DI Joe Plantagenet and DCI Emily Thwait are called into work on a Saturday morning to deal with something “delicate.” Twelve years before, two fifteen year-old girls were seen walking into the forest and were never seen again. The necklace of one of the girls was found and, near it, an expensive linen handkerchief. On the handkerchief was a small amount of DNA, small but enough for a profile to be submitted into the national data bank. Twelve years later, the traffic division has arrested a man for a violation and, as part of the routine when an arrest is made, the offender’s DNA was submitted to the data bank. The situation is indeed delicate. The sample matches the DNA submitted when the two girls disappeared. It is a delicate matter because the DNA is that of Barrington Jenks, the area’s Member of Parliament.
Before they can familiarize themselves with the details of the case, they are called to 13 Torland Place. Students are renting the house and one of them is missing. Matt, Caro, Jason, and Pet had met in student housing and got along so well that they decide to rent a house together. But nothing has been the same since they moved in. They aren’t comfortable with each other, always on the brink of arguments. Matt is convinced there is something evil in the house. When Pet fails to come home, Matt is worried enough to file a missing person report with the police. He believes that she has been harmed.
When the students discover that the original name of the street on which they live was Valediction Street, they realize that they are living in the house of Obediah Shrowton, a man who killed his family and their servants in this place. Shrowton was executed but Matt is convinced that a crime in the nineteeth century is exerting a force on residents in the twenty-first century.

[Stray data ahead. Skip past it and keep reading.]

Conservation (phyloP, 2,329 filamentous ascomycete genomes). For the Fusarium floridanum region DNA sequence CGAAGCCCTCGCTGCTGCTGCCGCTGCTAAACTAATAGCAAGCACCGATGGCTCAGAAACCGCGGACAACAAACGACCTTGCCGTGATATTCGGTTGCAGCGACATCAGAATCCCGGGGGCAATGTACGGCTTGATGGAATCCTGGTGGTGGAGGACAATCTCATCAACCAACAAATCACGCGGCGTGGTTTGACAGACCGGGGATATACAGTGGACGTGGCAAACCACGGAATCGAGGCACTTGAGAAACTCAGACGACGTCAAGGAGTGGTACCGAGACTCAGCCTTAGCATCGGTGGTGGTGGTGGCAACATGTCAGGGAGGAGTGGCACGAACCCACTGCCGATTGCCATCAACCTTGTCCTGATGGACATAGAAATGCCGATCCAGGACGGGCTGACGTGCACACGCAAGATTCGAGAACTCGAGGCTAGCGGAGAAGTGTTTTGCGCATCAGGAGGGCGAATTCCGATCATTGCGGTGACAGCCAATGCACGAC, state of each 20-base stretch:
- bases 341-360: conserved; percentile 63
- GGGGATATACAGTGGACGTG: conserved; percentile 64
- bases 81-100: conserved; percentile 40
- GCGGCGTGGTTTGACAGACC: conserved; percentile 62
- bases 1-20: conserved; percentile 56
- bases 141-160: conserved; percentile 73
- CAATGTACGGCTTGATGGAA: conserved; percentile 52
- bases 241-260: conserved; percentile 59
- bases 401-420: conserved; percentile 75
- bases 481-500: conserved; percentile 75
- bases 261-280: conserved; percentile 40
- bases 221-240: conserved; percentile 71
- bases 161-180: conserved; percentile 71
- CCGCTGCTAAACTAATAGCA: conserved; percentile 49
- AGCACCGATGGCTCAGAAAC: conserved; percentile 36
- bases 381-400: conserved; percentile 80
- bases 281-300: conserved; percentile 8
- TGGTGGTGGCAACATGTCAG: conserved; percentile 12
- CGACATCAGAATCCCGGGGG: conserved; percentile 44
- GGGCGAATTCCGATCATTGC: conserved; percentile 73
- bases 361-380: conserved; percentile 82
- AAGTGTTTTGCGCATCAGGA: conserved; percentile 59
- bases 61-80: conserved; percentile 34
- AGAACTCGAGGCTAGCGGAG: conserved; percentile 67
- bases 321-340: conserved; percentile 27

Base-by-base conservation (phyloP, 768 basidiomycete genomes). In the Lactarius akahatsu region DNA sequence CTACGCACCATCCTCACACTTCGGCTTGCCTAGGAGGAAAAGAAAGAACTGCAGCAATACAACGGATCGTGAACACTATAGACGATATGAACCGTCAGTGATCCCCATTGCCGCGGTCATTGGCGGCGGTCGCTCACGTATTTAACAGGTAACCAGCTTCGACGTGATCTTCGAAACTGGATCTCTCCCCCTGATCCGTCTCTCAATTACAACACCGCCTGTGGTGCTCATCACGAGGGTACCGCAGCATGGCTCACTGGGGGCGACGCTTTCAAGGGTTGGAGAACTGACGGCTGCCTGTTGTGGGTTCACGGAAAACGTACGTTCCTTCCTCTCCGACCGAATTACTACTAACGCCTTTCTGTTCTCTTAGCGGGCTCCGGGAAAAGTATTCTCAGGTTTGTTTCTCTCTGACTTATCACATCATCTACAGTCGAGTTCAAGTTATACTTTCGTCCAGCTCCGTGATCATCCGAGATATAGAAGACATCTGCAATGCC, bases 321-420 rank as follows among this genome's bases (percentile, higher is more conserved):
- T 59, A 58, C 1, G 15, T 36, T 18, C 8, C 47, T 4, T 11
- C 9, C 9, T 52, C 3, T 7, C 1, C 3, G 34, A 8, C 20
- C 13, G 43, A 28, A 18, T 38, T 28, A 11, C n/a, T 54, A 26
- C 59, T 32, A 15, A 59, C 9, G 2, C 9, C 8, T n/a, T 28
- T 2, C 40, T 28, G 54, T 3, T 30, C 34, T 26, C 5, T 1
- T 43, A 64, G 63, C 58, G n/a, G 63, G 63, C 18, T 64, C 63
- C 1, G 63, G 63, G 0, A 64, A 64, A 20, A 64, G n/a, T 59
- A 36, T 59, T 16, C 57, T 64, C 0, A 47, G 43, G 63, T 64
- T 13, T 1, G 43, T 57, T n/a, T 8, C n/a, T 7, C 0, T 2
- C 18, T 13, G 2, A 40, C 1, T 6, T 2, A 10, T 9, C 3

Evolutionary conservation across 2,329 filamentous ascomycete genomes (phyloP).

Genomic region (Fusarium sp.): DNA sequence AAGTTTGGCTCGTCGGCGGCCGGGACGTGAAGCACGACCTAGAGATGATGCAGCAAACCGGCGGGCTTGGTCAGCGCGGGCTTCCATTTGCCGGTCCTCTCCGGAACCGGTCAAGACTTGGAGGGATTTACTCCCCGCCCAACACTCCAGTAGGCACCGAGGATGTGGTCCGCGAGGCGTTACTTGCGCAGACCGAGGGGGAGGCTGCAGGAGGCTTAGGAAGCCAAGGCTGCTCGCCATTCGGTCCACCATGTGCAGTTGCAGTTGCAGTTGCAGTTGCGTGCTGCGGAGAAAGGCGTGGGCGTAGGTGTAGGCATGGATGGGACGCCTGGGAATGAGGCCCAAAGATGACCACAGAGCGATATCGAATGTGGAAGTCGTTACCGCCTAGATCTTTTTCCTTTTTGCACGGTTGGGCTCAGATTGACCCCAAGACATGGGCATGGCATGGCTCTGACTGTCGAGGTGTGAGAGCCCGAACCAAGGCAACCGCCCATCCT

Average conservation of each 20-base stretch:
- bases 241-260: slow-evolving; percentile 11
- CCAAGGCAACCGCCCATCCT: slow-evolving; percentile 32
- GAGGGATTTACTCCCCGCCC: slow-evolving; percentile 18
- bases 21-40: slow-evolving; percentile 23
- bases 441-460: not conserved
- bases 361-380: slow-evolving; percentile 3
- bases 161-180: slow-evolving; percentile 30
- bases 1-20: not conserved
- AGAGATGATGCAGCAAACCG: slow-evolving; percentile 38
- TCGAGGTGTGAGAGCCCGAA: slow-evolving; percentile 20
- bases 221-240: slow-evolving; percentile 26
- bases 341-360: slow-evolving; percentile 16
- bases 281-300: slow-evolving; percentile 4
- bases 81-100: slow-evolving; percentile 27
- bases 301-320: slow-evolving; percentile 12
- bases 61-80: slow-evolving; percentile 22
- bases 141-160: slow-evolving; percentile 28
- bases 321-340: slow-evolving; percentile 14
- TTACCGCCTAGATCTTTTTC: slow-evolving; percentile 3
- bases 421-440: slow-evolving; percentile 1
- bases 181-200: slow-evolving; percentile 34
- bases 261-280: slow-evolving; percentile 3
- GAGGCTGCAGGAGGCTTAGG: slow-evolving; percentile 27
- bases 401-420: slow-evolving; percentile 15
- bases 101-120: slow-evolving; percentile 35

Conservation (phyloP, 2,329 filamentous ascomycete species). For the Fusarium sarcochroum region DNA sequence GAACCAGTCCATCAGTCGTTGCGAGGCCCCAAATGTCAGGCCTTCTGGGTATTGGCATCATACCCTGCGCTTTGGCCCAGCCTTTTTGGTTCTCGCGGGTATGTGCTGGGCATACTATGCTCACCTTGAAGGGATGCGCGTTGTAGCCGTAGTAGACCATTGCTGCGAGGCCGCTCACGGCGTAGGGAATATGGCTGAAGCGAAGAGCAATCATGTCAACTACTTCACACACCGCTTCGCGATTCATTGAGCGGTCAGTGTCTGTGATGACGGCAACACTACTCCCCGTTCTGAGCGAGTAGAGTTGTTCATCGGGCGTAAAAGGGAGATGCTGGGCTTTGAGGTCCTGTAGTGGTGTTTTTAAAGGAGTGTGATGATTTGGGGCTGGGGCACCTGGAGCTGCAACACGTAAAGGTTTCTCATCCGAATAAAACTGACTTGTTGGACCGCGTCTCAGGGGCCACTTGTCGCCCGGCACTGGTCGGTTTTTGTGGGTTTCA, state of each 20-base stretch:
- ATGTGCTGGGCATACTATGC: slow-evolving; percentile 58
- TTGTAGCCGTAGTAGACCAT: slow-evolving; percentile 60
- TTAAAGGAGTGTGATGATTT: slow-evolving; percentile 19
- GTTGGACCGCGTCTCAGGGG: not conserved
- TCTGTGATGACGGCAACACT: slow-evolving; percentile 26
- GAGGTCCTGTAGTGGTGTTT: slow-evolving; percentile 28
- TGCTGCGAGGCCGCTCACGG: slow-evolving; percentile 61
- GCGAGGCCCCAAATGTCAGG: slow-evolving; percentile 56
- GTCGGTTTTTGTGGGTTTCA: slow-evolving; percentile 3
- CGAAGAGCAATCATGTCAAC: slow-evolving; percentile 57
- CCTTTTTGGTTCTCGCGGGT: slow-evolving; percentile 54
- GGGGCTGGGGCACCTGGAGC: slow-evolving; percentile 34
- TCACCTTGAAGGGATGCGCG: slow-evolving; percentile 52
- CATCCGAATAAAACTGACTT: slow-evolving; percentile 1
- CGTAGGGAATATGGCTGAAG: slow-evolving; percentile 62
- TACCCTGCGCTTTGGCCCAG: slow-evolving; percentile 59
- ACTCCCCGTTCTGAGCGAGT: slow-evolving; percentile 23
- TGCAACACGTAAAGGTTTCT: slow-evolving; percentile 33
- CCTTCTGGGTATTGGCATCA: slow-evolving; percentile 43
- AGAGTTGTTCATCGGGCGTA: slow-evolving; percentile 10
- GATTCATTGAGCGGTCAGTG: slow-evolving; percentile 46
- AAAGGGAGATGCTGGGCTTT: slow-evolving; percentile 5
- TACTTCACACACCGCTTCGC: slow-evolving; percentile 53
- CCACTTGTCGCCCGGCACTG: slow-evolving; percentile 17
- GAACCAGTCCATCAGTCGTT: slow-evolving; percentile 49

Plantagenet and Thwaite try to find information that will help them solve the disappearances of girls separated by a century. Then when other girls disappear, the police realize that there is a serial killer working in Eborby. Might Barrington Jenks be involved?
“What about kissing the demons?….”It was just something we used to say -… It just means living dangerously. Kicking over the boundaries.” Murder certainly defies boundaries.
Kate Ellis writes two series. One is the Wesley Peterson series, a detective inspector with a degree in archeology who uses his skills and that of his friend, Neil Watson, to solve crimes in the present and those uncovered by Neil that stretch back in time. This is a wonderful series, especially for those interested in history.
The Joe Plantagenet series has him working in the city of Eborby, a pseudonym for the city of York. Ellis, like Peter Turnbull in the George Hennessey series, makes reference to the city walls and the snickelways of the city. Those in the twenty-first century who live in the ancient city of York can’t completely escape the past either.
KISSING THE DEMONS is the third book in the series.
Kate Ellis writes two completely different series, both with interesting characters and satisfying puzzles.